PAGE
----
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TDI 101 Got a simple/basic TDI question? Are you a newbie (new to the forums). Feel free to post your question here.

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Old July 11th, 2009, 19:09   #1
Wrong
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Default Replace ECT sensor in 10 minutes... Not !

I read in several posts that you could change the engine coolant temperature sensor in 10 minutes... I'm no mechanic, but not a total idiot either. Here is my experience with a 2003 Jetta TDI.

30 minutes to call and go to the dealer, get the part (sensor+seal+clip). So far so good, except they wanted $30+ and not the $10- I read about.

3 hours on the net to try to figure out where the sensor is. On my car it is _not_ easily accessible, I can get one hand in there, not two, and getting the hand together with some light so see what I am doing is a miracle that seldom happens.

1 hour to get the damn connector off while loosing a bit of forearm skin.

15 minutes to pry the clip off. I was mounted from underneath and the only way to get it out was to break it (some metal pipe was right underneath blocking it).

5 minutes to remove the old sensor, loose some coolant, put the new one in, see that it leaks, check for the old seal, remove it while the rest of the coolant flows away and stick in the sensor.

30 minutes to curse while trying to replace the clip from below (impossible), from above (nearly but not quite) and then drop the clip.

30 minutes to locate the clip somewhere dark in there.

5 minutes to test peanut butter, jam and black bean sauce as the best sticky stuff to use with a piece of wire and try to fish out the clip. Peanut butter it will be.

Well, now it's raining therefore I cannot continue. No car tonight...

Lesson : while installing the clip, tie it with some string until it is in.

Other lesson : if this really is a 10 minute job for a pro, go for it. At, say, $50/h, that should be less than $10. He might even save you the clip.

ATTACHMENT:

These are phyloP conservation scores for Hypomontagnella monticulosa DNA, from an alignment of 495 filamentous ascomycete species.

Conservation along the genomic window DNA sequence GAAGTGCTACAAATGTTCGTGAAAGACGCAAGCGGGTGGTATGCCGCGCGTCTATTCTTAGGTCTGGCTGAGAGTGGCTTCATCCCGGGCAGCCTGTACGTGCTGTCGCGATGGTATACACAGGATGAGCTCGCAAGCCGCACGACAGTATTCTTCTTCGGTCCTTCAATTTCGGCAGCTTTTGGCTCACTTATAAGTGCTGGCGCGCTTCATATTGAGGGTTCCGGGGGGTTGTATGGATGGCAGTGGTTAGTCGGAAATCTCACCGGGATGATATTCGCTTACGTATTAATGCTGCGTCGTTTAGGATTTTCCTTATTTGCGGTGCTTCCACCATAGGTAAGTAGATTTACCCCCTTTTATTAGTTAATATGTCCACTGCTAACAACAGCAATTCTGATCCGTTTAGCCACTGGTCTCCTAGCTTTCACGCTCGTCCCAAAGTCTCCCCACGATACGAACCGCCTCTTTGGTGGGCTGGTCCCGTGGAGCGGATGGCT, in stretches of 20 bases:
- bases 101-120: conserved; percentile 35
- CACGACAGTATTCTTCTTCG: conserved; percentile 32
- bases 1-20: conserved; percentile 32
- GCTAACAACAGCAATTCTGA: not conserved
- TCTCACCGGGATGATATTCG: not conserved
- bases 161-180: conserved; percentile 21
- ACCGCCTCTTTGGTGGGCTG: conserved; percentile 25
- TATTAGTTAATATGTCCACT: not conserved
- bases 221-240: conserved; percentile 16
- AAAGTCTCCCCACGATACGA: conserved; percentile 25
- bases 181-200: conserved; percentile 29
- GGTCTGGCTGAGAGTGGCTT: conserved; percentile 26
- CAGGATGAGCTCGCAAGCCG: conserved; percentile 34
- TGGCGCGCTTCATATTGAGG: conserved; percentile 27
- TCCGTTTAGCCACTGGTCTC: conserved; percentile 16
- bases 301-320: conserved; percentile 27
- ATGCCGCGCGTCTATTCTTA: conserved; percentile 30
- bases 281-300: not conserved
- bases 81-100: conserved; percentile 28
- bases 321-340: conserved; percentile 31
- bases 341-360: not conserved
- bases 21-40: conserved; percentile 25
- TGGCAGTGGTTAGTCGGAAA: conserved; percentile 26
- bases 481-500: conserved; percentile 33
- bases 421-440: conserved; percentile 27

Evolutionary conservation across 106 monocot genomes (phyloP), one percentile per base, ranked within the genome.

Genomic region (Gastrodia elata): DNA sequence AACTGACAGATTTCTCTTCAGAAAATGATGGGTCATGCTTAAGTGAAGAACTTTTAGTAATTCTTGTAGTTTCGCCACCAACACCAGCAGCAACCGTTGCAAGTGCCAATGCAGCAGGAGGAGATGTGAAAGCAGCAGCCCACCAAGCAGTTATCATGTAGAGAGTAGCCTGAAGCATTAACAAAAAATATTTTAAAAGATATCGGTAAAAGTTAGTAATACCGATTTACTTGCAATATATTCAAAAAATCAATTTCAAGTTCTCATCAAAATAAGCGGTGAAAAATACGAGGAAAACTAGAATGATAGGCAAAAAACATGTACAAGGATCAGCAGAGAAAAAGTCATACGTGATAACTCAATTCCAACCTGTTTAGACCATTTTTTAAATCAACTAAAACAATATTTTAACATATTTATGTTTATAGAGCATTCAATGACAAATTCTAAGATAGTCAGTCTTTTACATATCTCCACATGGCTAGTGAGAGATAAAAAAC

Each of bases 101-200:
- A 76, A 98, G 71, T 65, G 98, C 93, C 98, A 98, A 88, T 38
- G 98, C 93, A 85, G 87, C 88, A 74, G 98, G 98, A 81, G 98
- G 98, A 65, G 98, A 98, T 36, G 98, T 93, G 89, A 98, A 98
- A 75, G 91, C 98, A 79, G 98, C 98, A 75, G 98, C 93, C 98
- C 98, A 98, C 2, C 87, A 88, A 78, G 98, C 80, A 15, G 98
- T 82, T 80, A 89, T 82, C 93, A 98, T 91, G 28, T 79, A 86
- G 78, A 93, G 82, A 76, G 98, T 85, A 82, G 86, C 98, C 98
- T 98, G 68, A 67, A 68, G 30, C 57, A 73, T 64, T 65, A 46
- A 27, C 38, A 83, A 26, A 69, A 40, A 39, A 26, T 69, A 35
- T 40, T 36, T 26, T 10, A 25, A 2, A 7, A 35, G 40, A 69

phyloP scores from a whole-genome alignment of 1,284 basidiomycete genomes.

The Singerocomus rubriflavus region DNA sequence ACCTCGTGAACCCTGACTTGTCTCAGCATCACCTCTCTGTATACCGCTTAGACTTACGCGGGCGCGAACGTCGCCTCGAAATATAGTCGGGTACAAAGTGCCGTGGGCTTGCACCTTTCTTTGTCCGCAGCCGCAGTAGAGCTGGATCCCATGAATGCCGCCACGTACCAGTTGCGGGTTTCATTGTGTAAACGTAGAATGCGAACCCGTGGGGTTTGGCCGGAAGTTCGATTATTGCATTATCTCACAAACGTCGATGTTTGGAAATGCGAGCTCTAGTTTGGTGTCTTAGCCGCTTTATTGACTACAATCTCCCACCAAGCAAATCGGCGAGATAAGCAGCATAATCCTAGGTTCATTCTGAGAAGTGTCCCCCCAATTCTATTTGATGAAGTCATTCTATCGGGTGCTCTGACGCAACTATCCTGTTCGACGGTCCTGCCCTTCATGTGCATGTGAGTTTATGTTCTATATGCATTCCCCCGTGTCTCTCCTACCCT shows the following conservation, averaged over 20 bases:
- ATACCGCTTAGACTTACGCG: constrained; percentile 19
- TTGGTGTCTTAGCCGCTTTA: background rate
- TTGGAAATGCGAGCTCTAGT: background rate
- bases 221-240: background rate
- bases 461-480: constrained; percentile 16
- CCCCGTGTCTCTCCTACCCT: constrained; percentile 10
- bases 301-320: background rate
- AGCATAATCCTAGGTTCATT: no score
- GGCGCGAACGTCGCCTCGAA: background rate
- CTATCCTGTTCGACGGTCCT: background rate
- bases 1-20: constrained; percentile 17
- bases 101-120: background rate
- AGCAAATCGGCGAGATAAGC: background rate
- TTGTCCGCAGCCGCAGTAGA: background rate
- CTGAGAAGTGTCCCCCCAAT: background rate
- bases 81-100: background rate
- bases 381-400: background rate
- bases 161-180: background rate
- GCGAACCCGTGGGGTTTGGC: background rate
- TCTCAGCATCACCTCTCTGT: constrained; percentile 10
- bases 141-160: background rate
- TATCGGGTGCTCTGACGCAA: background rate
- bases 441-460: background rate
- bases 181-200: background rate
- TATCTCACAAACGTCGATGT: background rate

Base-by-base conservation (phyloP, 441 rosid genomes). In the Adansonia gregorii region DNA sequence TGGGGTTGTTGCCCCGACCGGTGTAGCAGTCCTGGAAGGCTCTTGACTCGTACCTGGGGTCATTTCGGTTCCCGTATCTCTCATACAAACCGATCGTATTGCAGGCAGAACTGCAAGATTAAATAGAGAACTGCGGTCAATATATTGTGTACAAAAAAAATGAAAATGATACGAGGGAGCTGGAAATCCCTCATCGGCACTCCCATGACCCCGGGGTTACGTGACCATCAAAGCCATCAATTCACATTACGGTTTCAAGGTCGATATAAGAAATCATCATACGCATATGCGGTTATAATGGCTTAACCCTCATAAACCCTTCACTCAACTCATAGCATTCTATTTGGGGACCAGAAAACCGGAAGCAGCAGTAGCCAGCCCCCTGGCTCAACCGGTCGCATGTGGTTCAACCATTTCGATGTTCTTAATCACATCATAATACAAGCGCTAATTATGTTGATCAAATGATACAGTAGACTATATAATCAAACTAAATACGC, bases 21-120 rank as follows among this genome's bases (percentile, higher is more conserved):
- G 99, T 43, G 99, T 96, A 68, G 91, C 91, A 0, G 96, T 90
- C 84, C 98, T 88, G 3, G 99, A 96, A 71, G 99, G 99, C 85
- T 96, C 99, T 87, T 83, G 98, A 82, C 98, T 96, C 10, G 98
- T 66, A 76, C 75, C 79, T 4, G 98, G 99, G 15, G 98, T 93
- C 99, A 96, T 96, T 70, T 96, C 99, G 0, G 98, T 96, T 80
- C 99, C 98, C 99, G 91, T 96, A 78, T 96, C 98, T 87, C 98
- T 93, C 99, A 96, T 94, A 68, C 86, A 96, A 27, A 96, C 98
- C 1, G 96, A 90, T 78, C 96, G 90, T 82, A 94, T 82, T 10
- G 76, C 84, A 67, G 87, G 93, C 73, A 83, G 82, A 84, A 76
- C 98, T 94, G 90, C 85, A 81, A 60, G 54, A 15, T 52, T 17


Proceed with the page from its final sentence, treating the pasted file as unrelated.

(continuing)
(to be continued)
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Old July 11th, 2009, 22:49   #2
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Try looking at
http://www.inmud.co.uk/page28.htm

If you have a small mirror, check for debris (like bits of old o-ring) on the sealing surface of the hole.

Hopefully some daylight and a belly full of that peanut butter and jelly will give you better luck.
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Old July 11th, 2009, 22:56   #3
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Quote:
Originally Posted by gth
Hopefully some daylight and a belly full of that peanut butter and jelly will give you better luck.
Well...10 minutes maybe if you're lucky and if you're familiar and comfortable with the underhood surroundings of a TDI. Good luck...you'll get it.

Until then...
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Old July 12th, 2009, 06:44   #4
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My sister replaced her's in less than 2 minutes...Trust me she isn't a mechanical genius BUT she did follow my directions.

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Old July 12th, 2009, 08:05   #5